The lives of others: letter to a fag from the Popular Party
Have they ever called Maroto a faggot as a child? And, if so, do you remember what you felt, Javier? It must be very difficult to be you, to sit every day next to who silences us, who, according to the polls, opposes our existence.
“An apple and a pear cannot give two apples,” said Ana Botella. At that time, she was mayor of Madrid, it was in 2013, just two years before Javier Maroto, current spokesman for the Popular Party in the Senate, married his partner, José Manuel Rodríguez, and the rancidest press in the country made fun of Mariano Rajoy for attending the link and sitting as a guest at the “Céline Dione” table.
Botella’s viral phrase was recovered by Yolanda Díaz this week during her appearance in the plenary session of the Upper House. A session in which Feijóo —that aspiring actor from Os Peares whose career in the capital I passionately follow— was crowned by accusing the Sánchez government of “annoying good people and interfering in the lives of others” by approving the Trans Law. What two fascinating things: good people and the lives of others.
When I meet my old friends, I talk about sex. I say forever, but I imagine I mean my straight friends from before coming out of the closet, from socializing my sexuality. For a long time, I have been something more than “the gay friend” among them, transcending the caricature or trying to. Almost never anything happens and everything flows, like the waters of the river since the beginning of time. Other times, I put them against the ropes. My problems are listened to with the same attention as everyone else’s. There is room for doubts. There is room for learning. Sometimes I speak feminine if I talk about myself. Some of them do the same: they have learned or got used to it, it doesn’t matter. I also do it with my co-workers. I don’t know if it bothers you. I haven’t cared if it bothers me in a long time. I wonder if all this that I am telling, all these daily and minuscule manifestations of freedom and equality, belong for Feijóo to “the lives of others”, to that domestic, intimate place, stained by shame. Something makes me think so. The existence of characters like Javier Maroto makes me sure that, yes, the lives of others must exist: a dirty corner.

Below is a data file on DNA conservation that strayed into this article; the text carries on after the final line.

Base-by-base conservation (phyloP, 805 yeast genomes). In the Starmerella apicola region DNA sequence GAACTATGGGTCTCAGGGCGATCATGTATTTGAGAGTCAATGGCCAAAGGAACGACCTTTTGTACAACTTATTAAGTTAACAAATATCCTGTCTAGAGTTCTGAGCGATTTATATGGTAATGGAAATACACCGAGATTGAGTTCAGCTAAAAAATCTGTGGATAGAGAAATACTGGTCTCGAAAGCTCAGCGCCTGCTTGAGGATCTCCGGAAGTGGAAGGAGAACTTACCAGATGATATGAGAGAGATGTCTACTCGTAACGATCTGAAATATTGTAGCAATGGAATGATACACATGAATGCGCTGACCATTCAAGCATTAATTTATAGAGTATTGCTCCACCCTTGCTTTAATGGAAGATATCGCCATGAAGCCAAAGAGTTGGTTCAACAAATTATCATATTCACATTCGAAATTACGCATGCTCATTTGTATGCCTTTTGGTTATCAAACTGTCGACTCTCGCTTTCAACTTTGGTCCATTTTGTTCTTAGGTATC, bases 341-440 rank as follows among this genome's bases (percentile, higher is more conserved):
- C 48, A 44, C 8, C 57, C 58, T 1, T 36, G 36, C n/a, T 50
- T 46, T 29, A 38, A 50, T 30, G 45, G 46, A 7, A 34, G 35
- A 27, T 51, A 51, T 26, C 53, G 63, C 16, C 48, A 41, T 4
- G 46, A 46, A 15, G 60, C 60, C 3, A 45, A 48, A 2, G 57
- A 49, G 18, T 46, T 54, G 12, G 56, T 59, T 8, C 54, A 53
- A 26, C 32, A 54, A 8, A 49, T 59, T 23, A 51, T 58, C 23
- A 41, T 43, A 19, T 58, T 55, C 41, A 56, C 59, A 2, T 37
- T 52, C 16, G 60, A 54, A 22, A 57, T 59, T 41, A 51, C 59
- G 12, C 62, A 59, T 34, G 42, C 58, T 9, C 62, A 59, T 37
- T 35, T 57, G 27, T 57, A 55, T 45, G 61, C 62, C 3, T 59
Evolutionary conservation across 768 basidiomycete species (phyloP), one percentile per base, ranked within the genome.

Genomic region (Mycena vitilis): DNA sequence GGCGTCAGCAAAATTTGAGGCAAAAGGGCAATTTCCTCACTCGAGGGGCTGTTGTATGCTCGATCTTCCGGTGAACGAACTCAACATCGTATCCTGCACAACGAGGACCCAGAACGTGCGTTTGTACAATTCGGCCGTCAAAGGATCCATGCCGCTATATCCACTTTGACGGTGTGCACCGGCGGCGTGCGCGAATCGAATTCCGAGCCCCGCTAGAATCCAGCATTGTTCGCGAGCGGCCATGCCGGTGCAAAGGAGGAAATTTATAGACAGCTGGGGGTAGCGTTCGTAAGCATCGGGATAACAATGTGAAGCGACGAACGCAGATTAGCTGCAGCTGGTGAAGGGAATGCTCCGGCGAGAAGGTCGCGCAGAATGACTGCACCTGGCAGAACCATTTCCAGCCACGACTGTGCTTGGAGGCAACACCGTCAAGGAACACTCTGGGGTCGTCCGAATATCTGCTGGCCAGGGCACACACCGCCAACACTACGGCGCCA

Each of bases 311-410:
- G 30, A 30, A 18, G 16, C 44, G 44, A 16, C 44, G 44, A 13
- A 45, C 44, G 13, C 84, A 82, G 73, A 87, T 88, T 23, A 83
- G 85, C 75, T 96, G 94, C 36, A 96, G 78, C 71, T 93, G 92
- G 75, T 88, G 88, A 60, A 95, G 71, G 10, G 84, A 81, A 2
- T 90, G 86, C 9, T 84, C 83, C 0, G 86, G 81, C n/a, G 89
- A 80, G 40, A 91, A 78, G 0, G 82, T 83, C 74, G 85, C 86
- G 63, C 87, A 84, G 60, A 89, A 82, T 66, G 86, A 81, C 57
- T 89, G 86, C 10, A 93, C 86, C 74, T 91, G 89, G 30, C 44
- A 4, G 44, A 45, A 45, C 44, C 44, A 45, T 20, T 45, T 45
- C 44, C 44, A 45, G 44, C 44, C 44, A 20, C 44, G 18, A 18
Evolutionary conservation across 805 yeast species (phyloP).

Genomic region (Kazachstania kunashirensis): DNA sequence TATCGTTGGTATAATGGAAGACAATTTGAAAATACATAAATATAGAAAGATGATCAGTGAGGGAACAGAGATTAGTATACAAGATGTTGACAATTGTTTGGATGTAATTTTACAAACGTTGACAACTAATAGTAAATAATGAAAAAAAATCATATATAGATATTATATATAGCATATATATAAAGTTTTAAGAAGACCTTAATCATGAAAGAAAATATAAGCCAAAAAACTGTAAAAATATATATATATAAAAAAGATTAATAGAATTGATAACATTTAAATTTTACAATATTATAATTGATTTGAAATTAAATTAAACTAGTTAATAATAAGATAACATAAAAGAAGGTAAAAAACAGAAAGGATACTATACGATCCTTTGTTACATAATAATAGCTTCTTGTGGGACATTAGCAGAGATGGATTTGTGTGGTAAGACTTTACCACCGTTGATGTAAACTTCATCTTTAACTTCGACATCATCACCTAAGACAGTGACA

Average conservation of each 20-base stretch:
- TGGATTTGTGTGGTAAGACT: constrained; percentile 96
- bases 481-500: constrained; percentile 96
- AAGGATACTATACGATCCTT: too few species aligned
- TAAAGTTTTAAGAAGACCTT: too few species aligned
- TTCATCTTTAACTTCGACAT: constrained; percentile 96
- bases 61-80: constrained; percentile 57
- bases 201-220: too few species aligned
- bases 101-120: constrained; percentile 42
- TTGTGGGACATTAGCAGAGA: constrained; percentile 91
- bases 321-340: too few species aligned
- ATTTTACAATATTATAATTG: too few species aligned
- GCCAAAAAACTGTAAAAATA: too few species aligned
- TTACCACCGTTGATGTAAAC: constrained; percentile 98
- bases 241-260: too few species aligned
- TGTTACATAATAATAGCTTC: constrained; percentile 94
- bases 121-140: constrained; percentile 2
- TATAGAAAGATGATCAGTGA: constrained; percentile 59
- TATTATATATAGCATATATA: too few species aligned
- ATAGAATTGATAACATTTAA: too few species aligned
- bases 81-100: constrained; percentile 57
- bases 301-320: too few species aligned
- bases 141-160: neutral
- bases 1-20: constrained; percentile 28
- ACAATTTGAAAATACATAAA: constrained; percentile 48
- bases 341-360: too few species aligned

The Popular Party builds—now more than ever—custom cabinets for the humiliation of the queer people who are members of its ranks. It is obvious that there are so many ways to experience and manifest our sexuality as people vote in an election, as people live in a country, as children are born. The opposite of good people, Ignacio Escolar wrote recently, are for Feijóo the voters of the left and the nationalists, that is, the parliamentary majority. I would add that the reverse of good people —not necessarily their opposite— is that “life of others”, that which does not go with us, nor should it bother normality, tradition, the safe place that we build based on not question ourselves about the needs of others.
Have they ever called Maroto a faggot as a child? And if they have, do you remember exactly what it feels like, Javier? Have you ever talked to Alberto about it? Do you think that on your wedding day Mariano found it fun to sit with other gentlemen and ladies at the “Céline Dione” table? Would you see it as a joke or would you understand that those diva-named centerpieces were a tribute to so many models of empowered women who have helped us survive? I guess you don’t tell each other those things. That your wedding was a great institutional act for them, pinkwashing. That all of this is part of your private life, of the depraved place where an apple and a pear behave like two apples and try to live as if nothing were wrong, as if there were no parties that promote violence and deny us fundamental rights, that make us invisible, banishing us to form part of “the lives of others”.
In an almost advertising tone, I would dare to say that common sense dictates that, above good people, there is the good of the people. And there, among the people, are the queers of the Popular Party, and also the precarious, proletarian, peripheral queers… (pe, pe, pe…), we are you and me, Javier. There is any member of the LGTB+ collective. In the stone of an insult, in a frivolous laugh, in a stereotype. It must be very difficult to be you, to sit every day next to who silences us, who, according to the polls, opposes our existence.
Right now, in a closed room, in a park, on a crowded street, a child or an adult is moved when they hear “All by myself” for the third time. They understand, despite what the song says, that they are not alone, that there are those who care about the lives of others. Nonetheless. Despite yours and with you. Surely it has happened to you too.